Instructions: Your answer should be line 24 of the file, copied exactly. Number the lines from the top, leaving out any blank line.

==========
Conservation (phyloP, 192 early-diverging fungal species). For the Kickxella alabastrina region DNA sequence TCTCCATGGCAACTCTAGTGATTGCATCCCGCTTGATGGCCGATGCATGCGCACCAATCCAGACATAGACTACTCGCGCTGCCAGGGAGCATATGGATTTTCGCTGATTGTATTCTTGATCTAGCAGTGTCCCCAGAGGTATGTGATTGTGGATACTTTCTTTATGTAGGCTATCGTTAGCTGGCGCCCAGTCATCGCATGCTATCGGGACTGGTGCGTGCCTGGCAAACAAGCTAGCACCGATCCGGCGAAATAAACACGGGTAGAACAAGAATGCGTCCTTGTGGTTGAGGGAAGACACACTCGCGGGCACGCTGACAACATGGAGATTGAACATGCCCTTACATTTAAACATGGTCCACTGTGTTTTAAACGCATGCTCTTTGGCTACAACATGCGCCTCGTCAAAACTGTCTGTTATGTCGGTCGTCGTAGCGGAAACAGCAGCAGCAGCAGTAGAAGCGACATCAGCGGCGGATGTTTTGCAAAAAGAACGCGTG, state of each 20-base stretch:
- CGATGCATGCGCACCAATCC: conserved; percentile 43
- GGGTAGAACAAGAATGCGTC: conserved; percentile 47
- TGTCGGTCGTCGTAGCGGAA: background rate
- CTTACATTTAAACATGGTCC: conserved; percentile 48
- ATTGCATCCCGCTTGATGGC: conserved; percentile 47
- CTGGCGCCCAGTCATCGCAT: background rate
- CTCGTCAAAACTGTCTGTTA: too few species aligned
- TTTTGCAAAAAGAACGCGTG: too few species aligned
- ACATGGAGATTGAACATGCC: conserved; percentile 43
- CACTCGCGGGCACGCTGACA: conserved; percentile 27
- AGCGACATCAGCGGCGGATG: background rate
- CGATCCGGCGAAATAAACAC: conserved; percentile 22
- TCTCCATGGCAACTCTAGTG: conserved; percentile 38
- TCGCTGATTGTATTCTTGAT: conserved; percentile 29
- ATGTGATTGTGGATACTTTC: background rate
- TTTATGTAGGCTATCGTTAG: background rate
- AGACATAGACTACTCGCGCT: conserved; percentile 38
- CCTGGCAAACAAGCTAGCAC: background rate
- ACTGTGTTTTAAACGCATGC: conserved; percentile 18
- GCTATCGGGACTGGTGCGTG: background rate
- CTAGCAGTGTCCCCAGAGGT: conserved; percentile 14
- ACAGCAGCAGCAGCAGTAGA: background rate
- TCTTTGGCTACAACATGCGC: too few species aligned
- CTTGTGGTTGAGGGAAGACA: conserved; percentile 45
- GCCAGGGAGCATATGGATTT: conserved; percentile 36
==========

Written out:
- TCTTTGGCTACAACATGCGC: too few species aligned